After what felt like hours but was likely a few minutes, that little blank-faced baby started to gain color and grimace.  A few more breaths and the chest moved in and out on its own.  A weak cry finally escaped and I set the bag aside, still praying that I would see that face on rounds in the morning … “Just let this baby see a turn of the earth …”



I resumed caring for the patients in the ward and picked up the chart of a woman whose baby bilum rested next to her.  She looked like she was ready to leave, even though she had just had a cesarean delivery 3 days ago.  I inquired about her pain, her eating and walking.  “Na bebi i stap?”  A thin mist layered her eyes as she indicated the bag, “Em dai asde na mipela bai planim tude “.  Her deceased little one lay next to us, wrapped and shrouded - perhaps to conceal from the public motor vehicle driver that she was bringing a dead body in the car - to which there is a costly stigma attached.  “Mi sorri tru“. Had I paid more attention to those papers in the morning I would have known.  The chaplains visited them and prayed.  Next patient.

A few days ago I was really struggling with the experiences of my patients.  I actually kept a running list of those that I had to tell were dying.  In eight years I had never done that before and I don’t know why I did at the time, but I brought it home, recalled their faces through prayers, and felt better.  

The next day in clinic I watched the back of one of my HIV patients.  He had contracted the virus at birth 11 years ago and he left my room having just been told alongside his grandmother that the virus had weakened his heart and that he likely wouldn’t see his next birthday.  I felt a surge of helplessness. I want to be honest with my patients. I want them to understand what the road ahead looks like - and where it ends (in this world).  I give so much bad news. I wondered if what I do made any difference.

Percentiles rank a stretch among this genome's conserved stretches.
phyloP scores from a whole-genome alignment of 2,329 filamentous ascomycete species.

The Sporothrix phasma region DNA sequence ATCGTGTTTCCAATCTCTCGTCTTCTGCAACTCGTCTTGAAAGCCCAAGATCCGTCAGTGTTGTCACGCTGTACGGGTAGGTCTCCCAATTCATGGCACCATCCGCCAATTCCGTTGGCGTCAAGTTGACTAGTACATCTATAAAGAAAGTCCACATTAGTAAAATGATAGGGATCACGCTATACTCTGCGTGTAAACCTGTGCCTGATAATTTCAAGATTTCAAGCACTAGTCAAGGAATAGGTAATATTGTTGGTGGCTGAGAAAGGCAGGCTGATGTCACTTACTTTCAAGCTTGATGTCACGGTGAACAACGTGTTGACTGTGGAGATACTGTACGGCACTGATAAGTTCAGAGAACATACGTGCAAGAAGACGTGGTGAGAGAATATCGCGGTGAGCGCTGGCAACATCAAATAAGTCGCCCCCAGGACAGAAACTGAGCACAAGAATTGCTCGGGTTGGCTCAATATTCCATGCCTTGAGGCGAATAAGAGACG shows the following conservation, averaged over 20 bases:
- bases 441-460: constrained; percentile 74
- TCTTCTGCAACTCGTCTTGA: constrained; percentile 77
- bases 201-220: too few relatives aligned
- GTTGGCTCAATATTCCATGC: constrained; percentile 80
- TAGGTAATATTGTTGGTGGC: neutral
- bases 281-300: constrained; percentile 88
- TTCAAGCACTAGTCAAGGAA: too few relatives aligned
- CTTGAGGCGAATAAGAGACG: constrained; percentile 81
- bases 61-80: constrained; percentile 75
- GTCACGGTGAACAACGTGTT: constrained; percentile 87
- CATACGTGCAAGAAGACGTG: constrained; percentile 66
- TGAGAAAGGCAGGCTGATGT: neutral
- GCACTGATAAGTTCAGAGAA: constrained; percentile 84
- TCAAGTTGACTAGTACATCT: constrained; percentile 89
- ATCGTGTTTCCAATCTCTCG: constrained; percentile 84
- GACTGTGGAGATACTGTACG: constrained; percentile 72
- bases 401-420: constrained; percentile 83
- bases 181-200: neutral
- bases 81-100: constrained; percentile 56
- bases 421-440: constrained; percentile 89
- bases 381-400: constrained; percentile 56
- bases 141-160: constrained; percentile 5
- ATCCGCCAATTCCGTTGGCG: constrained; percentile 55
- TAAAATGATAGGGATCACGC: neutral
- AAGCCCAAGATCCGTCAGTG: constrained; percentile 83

As the names on my list stacked up and the myriad ailments reminded me of my inabilities, I actually began to dread each pleasant smile entering my clinic door.

But there was one I could not avoid.

I wrote about my experience at Sengapi, one of our rural health centers, at the end of last year.  One of our nursing officers there was expecting a baby at the time. About a month after our team left, I received a phone call from her husband.  His crackled voice and our short conversation told me Melissa needed to be at Kudjip.  She had developed pronounced swelling and headaches in her eighth month of pregnancy.  She managed to get a medical evacuation flight out  but Issac couldn’t join her because Covid restrictions meant that only patients were allowed to travel on evacuation flights now - no guardians.  When she got to Kudjip she seemed alright, but quickly worsened over the next few days.  We needed to deliver her baby early.  Her husband tried to make it, but the rivers were flooded and he couldn’t cross them.  Her surgery went well and a vigorous baby girl went back to the ward while we finished.  When I went to check on her, a hooded figure was already next to her baby cot holding her hand.  There was Isaac.  A new father beaming down on his little girl.  MAF had managed an early flight and brought him in the morning hours while we were operating.